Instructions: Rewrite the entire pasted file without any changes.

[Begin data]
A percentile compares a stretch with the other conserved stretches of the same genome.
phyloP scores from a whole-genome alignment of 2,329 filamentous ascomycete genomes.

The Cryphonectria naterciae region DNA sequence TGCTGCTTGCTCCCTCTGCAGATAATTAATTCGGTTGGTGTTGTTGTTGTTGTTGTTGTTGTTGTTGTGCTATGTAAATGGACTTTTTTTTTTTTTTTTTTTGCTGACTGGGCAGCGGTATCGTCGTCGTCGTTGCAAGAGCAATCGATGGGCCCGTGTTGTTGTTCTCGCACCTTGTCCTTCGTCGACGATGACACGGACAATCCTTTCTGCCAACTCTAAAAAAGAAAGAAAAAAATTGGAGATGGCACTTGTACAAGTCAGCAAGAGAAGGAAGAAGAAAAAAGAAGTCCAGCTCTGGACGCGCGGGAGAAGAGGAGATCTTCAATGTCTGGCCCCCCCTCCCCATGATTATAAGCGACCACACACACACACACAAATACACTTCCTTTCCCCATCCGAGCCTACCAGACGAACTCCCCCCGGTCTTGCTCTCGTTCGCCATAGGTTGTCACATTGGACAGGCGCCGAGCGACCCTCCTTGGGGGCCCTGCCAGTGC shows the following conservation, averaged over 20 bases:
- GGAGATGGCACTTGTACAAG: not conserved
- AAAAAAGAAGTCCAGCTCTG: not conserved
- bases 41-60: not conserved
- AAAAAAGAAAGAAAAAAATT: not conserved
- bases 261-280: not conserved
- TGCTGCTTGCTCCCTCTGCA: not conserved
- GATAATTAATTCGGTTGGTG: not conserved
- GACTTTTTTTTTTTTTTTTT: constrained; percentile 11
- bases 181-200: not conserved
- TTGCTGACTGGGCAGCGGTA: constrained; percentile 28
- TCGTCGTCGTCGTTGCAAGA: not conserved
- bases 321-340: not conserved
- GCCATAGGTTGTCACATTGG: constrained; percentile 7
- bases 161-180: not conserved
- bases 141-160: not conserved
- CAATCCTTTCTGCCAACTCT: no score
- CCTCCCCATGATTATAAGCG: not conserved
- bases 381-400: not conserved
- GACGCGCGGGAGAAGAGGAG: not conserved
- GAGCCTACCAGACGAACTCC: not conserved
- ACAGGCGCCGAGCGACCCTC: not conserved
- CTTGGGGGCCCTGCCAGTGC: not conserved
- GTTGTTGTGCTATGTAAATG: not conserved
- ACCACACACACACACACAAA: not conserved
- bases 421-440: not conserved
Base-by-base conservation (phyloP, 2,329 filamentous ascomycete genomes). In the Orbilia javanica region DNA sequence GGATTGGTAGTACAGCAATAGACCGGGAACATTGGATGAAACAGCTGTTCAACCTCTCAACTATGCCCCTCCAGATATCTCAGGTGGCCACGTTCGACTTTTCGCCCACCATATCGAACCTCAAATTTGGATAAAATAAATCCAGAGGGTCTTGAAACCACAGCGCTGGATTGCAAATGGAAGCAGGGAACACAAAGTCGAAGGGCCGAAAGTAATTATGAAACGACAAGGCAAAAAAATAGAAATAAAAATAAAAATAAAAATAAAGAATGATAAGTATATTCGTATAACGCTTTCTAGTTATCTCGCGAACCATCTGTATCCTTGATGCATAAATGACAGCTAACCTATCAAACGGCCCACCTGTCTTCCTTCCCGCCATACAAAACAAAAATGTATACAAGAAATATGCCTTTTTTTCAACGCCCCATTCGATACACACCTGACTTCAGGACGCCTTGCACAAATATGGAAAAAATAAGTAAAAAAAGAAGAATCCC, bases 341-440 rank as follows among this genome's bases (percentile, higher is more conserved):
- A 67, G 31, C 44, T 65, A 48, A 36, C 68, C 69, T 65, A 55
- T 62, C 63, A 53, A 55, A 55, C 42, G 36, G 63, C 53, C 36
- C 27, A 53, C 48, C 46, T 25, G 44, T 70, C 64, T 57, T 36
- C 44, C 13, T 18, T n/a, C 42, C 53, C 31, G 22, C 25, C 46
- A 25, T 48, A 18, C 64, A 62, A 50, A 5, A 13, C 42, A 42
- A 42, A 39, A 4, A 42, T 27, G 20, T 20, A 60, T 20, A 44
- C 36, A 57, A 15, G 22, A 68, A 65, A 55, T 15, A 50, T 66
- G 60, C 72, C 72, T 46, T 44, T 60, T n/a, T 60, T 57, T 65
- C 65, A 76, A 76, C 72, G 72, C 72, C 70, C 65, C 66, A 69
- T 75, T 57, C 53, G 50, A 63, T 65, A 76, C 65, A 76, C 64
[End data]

A percentile compares a stretch with the other conserved stretches of the same genome.
phyloP scores from a whole-genome alignment of 2,329 filamentous ascomycete genomes.

The Cryphonectria naterciae region DNA sequence TGCTGCTTGCTCCCTCTGCAGATAATTAATTCGGTTGGTGTTGTTGTTGTTGTTGTTGTTGTTGTTGTGCTATGTAAATGGACTTTTTTTTTTTTTTTTTTTGCTGACTGGGCAGCGGTATCGTCGTCGTCGTTGCAAGAGCAATCGATGGGCCCGTGTTGTTGTTCTCGCACCTTGTCCTTCGTCGACGATGACACGGACAATCCTTTCTGCCAACTCTAAAAAAGAAAGAAAAAAATTGGAGATGGCACTTGTACAAGTCAGCAAGAGAAGGAAGAAGAAAAAAGAAGTCCAGCTCTGGACGCGCGGGAGAAGAGGAGATCTTCAATGTCTGGCCCCCCCTCCCCATGATTATAAGCGACCACACACACACACACAAATACACTTCCTTTCCCCATCCGAGCCTACCAGACGAACTCCCCCCGGTCTTGCTCTCGTTCGCCATAGGTTGTCACATTGGACAGGCGCCGAGCGACCCTCCTTGGGGGCCCTGCCAGTGC shows the following conservation, averaged over 20 bases:
- GGAGATGGCACTTGTACAAG: not conserved
- AAAAAAGAAGTCCAGCTCTG: not conserved
- bases 41-60: not conserved
- AAAAAAGAAAGAAAAAAATT: not conserved
- bases 261-280: not conserved
- TGCTGCTTGCTCCCTCTGCA: not conserved
- GATAATTAATTCGGTTGGTG: not conserved
- GACTTTTTTTTTTTTTTTTT: constrained; percentile 11
- bases 181-200: not conserved
- TTGCTGACTGGGCAGCGGTA: constrained; percentile 28
- TCGTCGTCGTCGTTGCAAGA: not conserved
- bases 321-340: not conserved
- GCCATAGGTTGTCACATTGG: constrained; percentile 7
- bases 161-180: not conserved
- bases 141-160: not conserved
- CAATCCTTTCTGCCAACTCT: no score
- CCTCCCCATGATTATAAGCG: not conserved
- bases 381-400: not conserved
- GACGCGCGGGAGAAGAGGAG: not conserved
- GAGCCTACCAGACGAACTCC: not conserved
- ACAGGCGCCGAGCGACCCTC: not conserved
- CTTGGGGGCCCTGCCAGTGC: not conserved
- GTTGTTGTGCTATGTAAATG: not conserved
- ACCACACACACACACACAAA: not conserved
- bases 421-440: not conserved
Base-by-base conservation (phyloP, 2,329 filamentous ascomycete genomes). In the Orbilia javanica region DNA sequence GGATTGGTAGTACAGCAATAGACCGGGAACATTGGATGAAACAGCTGTTCAACCTCTCAACTATGCCCCTCCAGATATCTCAGGTGGCCACGTTCGACTTTTCGCCCACCATATCGAACCTCAAATTTGGATAAAATAAATCCAGAGGGTCTTGAAACCACAGCGCTGGATTGCAAATGGAAGCAGGGAACACAAAGTCGAAGGGCCGAAAGTAATTATGAAACGACAAGGCAAAAAAATAGAAATAAAAATAAAAATAAAAATAAAGAATGATAAGTATATTCGTATAACGCTTTCTAGTTATCTCGCGAACCATCTGTATCCTTGATGCATAAATGACAGCTAACCTATCAAACGGCCCACCTGTCTTCCTTCCCGCCATACAAAACAAAAATGTATACAAGAAATATGCCTTTTTTTCAACGCCCCATTCGATACACACCTGACTTCAGGACGCCTTGCACAAATATGGAAAAAATAAGTAAAAAAAGAAGAATCCC, bases 341-440 rank as follows among this genome's bases (percentile, higher is more conserved):
- A 67, G 31, C 44, T 65, A 48, A 36, C 68, C 69, T 65, A 55
- T 62, C 63, A 53, A 55, A 55, C 42, G 36, G 63, C 53, C 36
- C 27, A 53, C 48, C 46, T 25, G 44, T 70, C 64, T 57, T 36
- C 44, C 13, T 18, T n/a, C 42, C 53, C 31, G 22, C 25, C 46
- A 25, T 48, A 18, C 64, A 62, A 50, A 5, A 13, C 42, A 42
- A 42, A 39, A 4, A 42, T 27, G 20, T 20, A 60, T 20, A 44
- C 36, A 57, A 15, G 22, A 68, A 65, A 55, T 15, A 50, T 66
- G 60, C 72, C 72, T 46, T 44, T 60, T n/a, T 60, T 57, T 65
- C 65, A 76, A 76, C 72, G 72, C 72, C 70, C 65, C 66, A 69
- T 75, T 57, C 53, G 50, A 63, T 65, A 76, C 65, A 76, C 64